To me, marriage is choosing every day that your partner is enough for you. That commitment is a choice day-in and day-out to stay through sickness and health, richer or poorer, forever.
The few serious relationships in my adult life before finding my husband all had one thing in common – each man cheated on me at some point. It made me fearful of commitment. It made me think that I’d never be enough for someone else. I felt like I couldn’t trust anyone with my heart. So, I stopped committing to anyone for a long time. I figured if I didn’t let myself be vulnerable, I couldn’t get hurt.
Then, I got to a point where I was fine just being alone because a non-committal relationship wasn’t fulfilling to me either. When I met my husband, I had never trusted someone so much where I felt like I actually WAS enough for him and would be for the rest of our lives. He was such a good man, I feared losing him and lied about parts of my past. The truth always comes out, and I almost lost him at one point.
It took him a long time to trust me again, and when he did, I got comfortable in our relationship again. I took all we had worked towards for granted. I got really busy one summer with going back to college and picking up a second job that I neglected him and our family in general. Each day just felt like survival.
He gave me warning signs, and I was too oblivious to see them. After it all exploded, I then was able to see my part in it. He had kept asking me why I never put in any effort for him anymore – why was I always throwing on sweatpants, and why did I barely even shave my legs? Then, he had started asking why he was even there and did I even want him there? Did I even need him? I blew it all off and kept telling him:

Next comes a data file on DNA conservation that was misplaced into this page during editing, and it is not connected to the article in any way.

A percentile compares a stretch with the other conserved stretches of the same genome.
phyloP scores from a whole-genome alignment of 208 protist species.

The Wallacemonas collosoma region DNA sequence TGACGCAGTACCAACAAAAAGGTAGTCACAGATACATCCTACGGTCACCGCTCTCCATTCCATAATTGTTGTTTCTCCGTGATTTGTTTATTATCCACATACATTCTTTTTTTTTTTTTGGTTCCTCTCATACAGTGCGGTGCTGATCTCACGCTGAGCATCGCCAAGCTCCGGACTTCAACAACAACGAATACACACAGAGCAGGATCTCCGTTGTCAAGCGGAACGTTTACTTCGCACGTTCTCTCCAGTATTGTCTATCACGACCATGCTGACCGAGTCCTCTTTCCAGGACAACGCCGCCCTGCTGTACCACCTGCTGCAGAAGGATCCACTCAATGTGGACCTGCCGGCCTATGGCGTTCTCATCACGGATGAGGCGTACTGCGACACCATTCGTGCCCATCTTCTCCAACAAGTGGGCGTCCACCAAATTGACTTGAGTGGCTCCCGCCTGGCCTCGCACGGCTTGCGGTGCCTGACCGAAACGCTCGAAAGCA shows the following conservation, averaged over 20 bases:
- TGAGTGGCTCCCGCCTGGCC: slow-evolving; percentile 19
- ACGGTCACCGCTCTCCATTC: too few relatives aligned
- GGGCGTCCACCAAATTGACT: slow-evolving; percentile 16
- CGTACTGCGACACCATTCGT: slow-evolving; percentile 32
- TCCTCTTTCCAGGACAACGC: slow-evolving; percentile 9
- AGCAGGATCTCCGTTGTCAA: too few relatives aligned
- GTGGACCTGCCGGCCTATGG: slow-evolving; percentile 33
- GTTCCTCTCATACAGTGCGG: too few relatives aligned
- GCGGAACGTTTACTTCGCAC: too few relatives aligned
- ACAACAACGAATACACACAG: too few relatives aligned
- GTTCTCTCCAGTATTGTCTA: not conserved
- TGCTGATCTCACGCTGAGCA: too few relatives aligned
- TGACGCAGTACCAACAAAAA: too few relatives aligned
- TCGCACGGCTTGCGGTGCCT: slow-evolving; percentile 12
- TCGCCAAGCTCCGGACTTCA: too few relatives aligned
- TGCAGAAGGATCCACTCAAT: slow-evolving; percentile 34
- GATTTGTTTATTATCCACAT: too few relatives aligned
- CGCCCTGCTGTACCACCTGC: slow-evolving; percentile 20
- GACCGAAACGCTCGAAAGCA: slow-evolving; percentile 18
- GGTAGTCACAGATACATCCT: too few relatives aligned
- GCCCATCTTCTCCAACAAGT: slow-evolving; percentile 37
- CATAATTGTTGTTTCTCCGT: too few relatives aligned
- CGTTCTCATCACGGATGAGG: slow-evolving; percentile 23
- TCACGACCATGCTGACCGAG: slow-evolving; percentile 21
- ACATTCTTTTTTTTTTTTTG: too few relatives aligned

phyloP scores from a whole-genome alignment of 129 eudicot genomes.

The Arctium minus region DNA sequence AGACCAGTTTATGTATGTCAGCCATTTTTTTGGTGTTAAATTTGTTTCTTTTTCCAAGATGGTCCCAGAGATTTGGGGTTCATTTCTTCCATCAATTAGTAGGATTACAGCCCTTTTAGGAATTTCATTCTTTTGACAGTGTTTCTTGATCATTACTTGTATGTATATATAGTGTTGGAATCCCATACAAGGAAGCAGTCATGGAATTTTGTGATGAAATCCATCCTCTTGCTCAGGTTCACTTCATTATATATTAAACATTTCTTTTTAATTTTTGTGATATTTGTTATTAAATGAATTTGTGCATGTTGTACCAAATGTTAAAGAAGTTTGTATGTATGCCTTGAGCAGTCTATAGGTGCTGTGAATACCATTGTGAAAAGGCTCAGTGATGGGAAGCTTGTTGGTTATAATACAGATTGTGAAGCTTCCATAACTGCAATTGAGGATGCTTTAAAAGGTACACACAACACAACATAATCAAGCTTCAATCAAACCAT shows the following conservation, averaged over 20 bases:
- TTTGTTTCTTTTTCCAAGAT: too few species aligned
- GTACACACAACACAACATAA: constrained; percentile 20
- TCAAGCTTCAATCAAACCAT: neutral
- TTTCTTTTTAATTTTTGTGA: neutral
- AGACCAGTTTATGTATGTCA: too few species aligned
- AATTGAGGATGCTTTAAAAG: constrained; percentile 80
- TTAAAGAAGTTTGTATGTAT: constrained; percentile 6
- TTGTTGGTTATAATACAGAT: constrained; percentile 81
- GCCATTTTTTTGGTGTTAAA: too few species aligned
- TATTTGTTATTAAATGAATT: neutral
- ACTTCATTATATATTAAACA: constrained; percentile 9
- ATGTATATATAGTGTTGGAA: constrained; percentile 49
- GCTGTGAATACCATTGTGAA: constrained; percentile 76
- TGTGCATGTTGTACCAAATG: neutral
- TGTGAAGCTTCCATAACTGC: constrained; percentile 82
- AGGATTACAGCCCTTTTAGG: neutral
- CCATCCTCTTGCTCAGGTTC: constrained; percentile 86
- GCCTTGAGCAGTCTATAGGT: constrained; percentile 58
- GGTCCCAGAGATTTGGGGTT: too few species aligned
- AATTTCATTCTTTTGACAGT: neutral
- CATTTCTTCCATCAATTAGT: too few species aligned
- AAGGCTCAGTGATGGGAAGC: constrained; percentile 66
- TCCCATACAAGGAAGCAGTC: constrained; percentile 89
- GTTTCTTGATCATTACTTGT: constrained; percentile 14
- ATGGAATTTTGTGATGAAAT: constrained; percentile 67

Of course I want you here. We need you.”
Then, he pushed even more about what his purpose as a man in our house was and that he felt like we were just roommates. None of it sunk in. I don’t excuse what happened next, but I do understand it.
One day, I walked past his nightstand after coming home and saw a message and picture pop up on his tablet screen that haunted me for a long time. By instinct, I just grabbed the tablet and locked myself in the bathroom. I had never once even thought about going through his things, but I couldn’t ignore what I had just seen. I don’t even know how long I was in there, reading through the conversations that had been going on for the past month. I felt like my whole world was crashing around me.
I can’t even remember what I said when I came out of the bathroom, and he saw me standing there holding his tablet. I was in shock. Then, it all erupted. He felt like it wasn’t cheating because nothing physical had happened. But, for me, the betrayal felt just as real. The day ended with his bags packed and him walking to the front door after little ones were asleep. I remember standing there in the dark, talking about how we’d figure out visitation and me telling him I just wanted him happy, even if it wasn’t with me any longer. I sobbed, and he went to hug me goodbye. I’m not sure what happened, but at the last moment, he chose to stay, and I chose to forgive him.